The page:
From Gene Action to Genetic Programs: Narratives of Development and the Molecular Revolution
Keller argues that much of the theoretical work involved in constructing explanations of development from genetic data has historically been linguistic--more specifically, that it has depended on productive use of the cognitive tensions generated by ambiguity, polygamy, and, more generally, by the introduction of novel metaphors. Classical genetics sought to make sense of development through their use of the notion of gene action. Later, with the advent of molecular genetics, the gene acquired a concrete referent, a specific region of a molecular of double-stranded DNA, and with that advance, the earlier figure of gene action, depending as it had on the very uncertainty of the definition of the classical cal gene, could no longer satisfy. Geneticists required a new kind of narrative for thinking about development, and to fill the gap left by the demise of gene action, a correspondingly new figure of speech was introduced: the genetic program. Keller will discuss the history of these two linguistic structures, and examine the detailed workings of metaphor and multi-vocality in their respective uses.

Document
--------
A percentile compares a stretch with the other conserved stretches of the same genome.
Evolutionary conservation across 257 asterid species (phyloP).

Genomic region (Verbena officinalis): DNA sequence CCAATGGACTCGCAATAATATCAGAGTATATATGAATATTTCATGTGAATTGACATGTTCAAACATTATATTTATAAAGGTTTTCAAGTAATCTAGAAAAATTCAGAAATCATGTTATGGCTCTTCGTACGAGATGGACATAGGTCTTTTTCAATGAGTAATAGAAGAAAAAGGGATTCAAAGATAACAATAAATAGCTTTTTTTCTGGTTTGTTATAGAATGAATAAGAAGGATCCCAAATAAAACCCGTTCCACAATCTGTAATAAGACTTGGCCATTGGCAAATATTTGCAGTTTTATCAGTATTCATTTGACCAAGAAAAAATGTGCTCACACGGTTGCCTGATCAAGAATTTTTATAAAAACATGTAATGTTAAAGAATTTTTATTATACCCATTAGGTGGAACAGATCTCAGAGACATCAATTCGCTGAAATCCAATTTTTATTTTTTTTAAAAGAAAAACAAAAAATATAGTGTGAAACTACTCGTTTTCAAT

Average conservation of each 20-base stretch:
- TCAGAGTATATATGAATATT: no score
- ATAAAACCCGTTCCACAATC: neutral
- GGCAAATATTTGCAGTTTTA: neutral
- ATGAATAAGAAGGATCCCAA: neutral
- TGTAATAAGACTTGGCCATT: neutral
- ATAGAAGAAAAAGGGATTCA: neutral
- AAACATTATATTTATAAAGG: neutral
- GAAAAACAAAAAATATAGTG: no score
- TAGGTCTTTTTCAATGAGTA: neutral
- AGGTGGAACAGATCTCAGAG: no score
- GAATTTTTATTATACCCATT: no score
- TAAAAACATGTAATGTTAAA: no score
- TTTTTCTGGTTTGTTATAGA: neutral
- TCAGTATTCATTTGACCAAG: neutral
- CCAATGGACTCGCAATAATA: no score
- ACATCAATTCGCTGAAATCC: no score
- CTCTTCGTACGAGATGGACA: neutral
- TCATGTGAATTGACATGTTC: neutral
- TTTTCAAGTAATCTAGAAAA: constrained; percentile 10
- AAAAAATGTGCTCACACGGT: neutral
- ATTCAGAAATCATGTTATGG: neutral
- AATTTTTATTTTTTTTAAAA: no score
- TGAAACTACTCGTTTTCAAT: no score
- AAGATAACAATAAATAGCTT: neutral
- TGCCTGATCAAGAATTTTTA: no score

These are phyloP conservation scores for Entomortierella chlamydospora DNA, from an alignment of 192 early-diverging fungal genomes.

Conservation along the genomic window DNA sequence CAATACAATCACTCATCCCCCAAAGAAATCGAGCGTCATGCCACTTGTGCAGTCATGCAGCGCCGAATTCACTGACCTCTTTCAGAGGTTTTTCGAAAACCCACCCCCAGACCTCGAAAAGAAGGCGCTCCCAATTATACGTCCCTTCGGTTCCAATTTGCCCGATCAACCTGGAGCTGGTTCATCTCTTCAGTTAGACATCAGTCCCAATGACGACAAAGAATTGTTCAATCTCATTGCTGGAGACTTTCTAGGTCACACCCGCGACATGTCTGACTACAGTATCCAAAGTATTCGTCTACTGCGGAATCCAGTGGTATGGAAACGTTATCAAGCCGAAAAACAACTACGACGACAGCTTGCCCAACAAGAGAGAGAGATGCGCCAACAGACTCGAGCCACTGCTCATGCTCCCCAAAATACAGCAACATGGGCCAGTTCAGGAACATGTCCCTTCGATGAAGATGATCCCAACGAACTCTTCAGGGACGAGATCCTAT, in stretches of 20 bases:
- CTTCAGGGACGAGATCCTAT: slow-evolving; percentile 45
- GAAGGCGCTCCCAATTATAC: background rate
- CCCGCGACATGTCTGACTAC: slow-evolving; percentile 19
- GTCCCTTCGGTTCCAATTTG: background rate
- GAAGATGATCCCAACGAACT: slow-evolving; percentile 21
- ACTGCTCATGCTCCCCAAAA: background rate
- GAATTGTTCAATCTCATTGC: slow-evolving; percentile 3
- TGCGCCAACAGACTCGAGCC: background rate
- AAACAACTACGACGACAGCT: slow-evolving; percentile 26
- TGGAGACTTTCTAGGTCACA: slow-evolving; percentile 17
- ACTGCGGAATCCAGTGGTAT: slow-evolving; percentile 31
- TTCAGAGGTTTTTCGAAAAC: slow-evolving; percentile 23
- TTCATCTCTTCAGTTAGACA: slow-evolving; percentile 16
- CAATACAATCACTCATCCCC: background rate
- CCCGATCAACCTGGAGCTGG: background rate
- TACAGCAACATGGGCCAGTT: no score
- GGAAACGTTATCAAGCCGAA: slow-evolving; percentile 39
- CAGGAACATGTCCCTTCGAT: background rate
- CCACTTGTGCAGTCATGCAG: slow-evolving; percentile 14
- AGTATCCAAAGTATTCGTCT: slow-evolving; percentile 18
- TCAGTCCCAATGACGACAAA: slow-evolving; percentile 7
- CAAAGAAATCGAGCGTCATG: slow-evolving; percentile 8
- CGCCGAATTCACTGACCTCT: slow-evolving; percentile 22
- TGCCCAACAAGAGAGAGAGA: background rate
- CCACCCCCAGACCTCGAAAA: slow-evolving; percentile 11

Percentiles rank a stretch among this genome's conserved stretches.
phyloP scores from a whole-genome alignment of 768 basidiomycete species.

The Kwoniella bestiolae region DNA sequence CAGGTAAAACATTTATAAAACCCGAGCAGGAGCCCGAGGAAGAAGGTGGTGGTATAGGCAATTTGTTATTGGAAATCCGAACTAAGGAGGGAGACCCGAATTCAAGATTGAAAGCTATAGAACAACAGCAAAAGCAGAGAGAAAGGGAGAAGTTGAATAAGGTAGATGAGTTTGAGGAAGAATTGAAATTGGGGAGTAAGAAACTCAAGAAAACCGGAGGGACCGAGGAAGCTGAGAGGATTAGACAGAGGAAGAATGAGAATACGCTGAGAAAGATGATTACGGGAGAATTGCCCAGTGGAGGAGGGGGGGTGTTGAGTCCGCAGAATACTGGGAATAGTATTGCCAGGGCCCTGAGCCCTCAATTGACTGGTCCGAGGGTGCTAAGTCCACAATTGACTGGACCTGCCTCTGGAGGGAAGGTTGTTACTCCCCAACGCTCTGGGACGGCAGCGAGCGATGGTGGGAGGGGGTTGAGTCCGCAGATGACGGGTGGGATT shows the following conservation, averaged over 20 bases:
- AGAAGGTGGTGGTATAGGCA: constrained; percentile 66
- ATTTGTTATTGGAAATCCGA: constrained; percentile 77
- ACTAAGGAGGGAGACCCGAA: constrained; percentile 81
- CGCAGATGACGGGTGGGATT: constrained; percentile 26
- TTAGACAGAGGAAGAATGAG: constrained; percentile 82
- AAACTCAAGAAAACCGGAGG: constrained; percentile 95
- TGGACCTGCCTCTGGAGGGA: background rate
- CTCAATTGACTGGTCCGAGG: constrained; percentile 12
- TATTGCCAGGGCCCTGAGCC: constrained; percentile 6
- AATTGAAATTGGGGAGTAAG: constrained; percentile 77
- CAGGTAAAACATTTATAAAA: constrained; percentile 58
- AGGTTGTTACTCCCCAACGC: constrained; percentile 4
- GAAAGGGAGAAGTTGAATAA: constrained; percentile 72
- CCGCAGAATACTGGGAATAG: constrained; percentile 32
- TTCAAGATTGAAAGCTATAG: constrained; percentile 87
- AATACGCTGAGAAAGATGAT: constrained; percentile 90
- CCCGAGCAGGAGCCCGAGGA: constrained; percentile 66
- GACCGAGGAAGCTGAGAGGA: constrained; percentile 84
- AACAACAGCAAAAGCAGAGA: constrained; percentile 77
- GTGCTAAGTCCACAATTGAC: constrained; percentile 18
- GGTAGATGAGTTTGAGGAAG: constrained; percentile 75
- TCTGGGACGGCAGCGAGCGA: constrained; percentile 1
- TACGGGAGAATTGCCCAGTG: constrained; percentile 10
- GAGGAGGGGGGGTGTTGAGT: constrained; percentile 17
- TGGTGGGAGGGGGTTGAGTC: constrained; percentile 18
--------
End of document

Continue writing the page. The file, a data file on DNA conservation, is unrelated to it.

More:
(cancelled due to illness)
Program in Science, Technology and Society, MIT|